Boom-Bust Commodities Cycle Could Test Mongolia's Fiscal Mettle

MILESTONES: MONGOLIA

 

By Arthur Clennam

 

While the rest of Asia is slowing down, Mongolia is too, but by an entirely different playbook. Stoked by lucrative mining discoveries, Mongolia pushed out a blistering 17.5% growth rate in 2011-one of the world’s highest.

 

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Mongolia’s commodity boom challenges its ability to rein in spending

This year that figure will dip to a mere 11.8%, according to recently revised World Bank figures, as key commodity prices deflate and the government institutes tighter monetary policy. Future stability for the growth powerhouse will depend on fiscal stewardship under laws coming into effect in 2013.


However, it turns out that a reversal from astronomical growth is not a bad thing, according to Moody’s, which in a recent report endorsed the commodity-rich nation’s long-term prospects. But there are worries in the short term that boom-bust patterns of a nation tethered to commodity resources for future growth could undermine Mongolia’s ability to hold true to a strong plan: Develop the infrastructure needed to support its future and ensure that government financial policy stays sensible and firm.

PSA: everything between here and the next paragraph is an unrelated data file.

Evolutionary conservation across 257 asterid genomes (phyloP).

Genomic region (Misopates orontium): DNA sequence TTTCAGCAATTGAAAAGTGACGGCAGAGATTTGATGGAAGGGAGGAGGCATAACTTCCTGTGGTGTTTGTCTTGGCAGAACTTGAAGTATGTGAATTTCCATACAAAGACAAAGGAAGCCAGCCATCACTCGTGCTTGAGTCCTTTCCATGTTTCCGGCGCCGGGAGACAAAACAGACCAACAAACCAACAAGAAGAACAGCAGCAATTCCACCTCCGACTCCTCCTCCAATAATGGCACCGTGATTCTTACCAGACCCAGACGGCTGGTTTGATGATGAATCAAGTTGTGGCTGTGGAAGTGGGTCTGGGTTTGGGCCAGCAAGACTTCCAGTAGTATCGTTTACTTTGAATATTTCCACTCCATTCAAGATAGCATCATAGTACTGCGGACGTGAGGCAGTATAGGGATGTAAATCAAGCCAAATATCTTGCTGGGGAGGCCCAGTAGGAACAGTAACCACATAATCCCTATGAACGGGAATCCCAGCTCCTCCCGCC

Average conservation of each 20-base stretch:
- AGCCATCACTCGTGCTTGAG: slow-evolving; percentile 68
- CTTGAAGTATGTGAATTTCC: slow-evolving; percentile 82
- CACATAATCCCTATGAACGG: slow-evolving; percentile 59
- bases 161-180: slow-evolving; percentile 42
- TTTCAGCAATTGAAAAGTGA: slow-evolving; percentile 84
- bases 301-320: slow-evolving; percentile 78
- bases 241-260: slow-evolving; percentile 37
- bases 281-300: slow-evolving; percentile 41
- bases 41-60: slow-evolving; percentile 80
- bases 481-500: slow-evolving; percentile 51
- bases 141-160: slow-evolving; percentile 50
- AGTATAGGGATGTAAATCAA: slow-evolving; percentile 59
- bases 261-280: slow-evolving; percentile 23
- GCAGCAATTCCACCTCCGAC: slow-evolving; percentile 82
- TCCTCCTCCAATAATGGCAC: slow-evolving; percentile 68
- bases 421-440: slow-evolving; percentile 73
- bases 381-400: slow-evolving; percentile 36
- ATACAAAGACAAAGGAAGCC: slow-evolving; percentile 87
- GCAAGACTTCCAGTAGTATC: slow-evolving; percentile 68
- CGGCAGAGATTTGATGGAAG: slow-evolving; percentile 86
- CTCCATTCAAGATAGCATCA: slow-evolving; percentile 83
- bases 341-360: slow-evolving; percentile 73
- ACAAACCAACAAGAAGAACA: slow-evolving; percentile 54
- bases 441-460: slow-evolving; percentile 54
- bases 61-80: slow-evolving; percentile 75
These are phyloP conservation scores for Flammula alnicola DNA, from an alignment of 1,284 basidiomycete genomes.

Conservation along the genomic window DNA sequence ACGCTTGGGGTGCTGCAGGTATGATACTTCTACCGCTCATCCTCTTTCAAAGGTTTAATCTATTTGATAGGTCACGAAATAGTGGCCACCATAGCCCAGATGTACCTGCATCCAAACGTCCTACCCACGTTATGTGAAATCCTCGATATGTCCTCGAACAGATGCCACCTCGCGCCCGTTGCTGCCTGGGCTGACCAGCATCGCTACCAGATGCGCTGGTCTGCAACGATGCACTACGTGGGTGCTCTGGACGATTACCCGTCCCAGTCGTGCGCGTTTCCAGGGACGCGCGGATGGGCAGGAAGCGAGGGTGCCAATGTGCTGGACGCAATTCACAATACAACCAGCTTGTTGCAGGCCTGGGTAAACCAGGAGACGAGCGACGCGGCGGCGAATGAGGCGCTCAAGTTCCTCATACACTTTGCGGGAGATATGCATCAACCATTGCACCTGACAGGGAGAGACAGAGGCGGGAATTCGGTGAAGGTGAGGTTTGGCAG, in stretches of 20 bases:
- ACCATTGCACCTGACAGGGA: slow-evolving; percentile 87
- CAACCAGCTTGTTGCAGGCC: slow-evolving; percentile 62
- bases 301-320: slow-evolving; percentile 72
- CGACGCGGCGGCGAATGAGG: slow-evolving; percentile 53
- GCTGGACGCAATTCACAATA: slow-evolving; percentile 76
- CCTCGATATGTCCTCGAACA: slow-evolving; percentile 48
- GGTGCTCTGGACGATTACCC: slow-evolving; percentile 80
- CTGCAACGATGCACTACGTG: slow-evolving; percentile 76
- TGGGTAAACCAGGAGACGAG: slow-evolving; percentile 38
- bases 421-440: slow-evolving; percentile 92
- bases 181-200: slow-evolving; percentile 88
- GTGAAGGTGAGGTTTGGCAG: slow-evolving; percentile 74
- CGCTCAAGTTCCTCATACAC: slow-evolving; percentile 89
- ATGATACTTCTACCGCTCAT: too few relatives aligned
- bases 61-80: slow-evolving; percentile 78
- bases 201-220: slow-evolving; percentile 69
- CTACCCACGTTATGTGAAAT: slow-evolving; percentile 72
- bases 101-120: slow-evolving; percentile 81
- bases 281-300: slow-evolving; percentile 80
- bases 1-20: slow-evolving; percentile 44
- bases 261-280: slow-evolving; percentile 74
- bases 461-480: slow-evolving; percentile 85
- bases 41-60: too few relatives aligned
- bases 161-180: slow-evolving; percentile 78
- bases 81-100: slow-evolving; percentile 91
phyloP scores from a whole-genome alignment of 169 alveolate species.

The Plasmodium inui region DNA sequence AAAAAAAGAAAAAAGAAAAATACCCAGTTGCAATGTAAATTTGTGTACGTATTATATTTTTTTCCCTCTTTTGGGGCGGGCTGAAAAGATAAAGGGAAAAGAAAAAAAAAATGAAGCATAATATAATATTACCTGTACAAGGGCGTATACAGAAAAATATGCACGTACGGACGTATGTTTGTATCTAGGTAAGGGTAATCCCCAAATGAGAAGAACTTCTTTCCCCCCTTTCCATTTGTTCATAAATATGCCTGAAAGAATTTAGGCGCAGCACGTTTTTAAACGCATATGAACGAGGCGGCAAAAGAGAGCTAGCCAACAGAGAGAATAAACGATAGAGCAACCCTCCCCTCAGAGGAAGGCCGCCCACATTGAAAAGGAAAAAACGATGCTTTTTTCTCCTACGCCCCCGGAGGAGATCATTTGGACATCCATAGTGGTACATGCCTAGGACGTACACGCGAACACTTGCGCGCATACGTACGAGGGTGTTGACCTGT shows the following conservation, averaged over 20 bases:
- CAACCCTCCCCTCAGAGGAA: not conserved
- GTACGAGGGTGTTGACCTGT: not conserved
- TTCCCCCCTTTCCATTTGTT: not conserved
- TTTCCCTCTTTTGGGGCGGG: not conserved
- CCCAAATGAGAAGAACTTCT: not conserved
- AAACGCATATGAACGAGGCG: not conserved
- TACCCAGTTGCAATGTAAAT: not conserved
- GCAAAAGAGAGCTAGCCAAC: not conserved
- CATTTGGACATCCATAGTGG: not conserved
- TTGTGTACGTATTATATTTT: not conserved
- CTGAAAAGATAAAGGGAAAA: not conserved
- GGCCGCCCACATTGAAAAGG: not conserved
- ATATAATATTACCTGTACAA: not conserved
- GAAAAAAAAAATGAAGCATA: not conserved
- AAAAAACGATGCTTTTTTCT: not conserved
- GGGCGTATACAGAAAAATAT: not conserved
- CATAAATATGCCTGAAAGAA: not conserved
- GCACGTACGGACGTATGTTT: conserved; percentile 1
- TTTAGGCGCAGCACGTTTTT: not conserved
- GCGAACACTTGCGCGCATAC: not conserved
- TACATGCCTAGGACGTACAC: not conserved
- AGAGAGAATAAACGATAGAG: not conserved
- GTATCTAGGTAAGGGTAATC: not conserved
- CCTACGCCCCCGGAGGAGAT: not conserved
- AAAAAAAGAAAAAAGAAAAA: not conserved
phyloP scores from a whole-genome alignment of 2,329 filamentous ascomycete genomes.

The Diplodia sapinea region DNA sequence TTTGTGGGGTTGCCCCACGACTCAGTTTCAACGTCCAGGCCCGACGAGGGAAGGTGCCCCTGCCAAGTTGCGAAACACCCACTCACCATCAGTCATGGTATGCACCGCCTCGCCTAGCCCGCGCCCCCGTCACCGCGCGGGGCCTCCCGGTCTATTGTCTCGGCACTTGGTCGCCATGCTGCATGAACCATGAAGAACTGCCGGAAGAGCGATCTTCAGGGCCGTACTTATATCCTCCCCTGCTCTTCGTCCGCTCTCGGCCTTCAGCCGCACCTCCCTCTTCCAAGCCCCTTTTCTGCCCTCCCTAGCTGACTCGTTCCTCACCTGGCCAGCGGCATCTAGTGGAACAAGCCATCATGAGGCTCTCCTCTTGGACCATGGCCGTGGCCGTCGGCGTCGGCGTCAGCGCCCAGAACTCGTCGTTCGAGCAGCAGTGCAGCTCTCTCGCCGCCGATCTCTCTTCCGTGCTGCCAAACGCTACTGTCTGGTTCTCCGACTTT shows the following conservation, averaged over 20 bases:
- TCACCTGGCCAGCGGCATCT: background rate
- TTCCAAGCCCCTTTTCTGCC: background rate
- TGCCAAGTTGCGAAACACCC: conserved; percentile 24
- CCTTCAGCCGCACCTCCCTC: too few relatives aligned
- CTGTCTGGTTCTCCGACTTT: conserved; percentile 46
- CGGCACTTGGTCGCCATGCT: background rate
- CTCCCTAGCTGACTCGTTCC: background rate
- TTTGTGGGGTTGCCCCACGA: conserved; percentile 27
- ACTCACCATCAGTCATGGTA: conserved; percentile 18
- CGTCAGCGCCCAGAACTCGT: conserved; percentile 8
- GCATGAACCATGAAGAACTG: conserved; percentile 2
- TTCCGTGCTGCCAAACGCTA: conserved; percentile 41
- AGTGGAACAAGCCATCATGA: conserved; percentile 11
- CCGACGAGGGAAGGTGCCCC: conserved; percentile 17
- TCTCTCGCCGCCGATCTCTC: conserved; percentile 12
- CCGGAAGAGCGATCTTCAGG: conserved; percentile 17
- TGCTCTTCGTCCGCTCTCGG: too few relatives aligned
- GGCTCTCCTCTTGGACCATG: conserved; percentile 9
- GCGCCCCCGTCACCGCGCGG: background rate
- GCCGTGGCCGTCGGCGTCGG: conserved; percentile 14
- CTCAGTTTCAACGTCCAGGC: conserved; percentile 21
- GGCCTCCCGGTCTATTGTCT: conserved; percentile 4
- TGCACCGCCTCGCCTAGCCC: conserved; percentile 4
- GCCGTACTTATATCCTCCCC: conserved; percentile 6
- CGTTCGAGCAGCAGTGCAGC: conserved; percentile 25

An example of the challenge Mongolia faces is that one of the country’s most promising mining bonanzas will stem from huge copper deposits found in Oyu Tolgoi, as well as coking coal finds discovered in Tavan Tolgoi. At the outset, extraction will depend on power supplied by China until a power station can be installed nearby.


Ensuring that foreign investors are ready to gear up for such attractive but long-term risks will be a matter of government fiscal prudence. Mongolia emerged from its most recent boom-bust cycle with the help of IMF aid. Can it go the next round alone?


The test will come in 2013, when a fiscal responsibility law aimed at prudent use of revenues comes into effect. A recently passed budget law is expected to shape next year’s budget. Both are needed. IMF largess helped pave over budget deficits to 2010, but spending overtook revenues in 2011, yielding a deficit, which stood at 5.3% of GDP.

 

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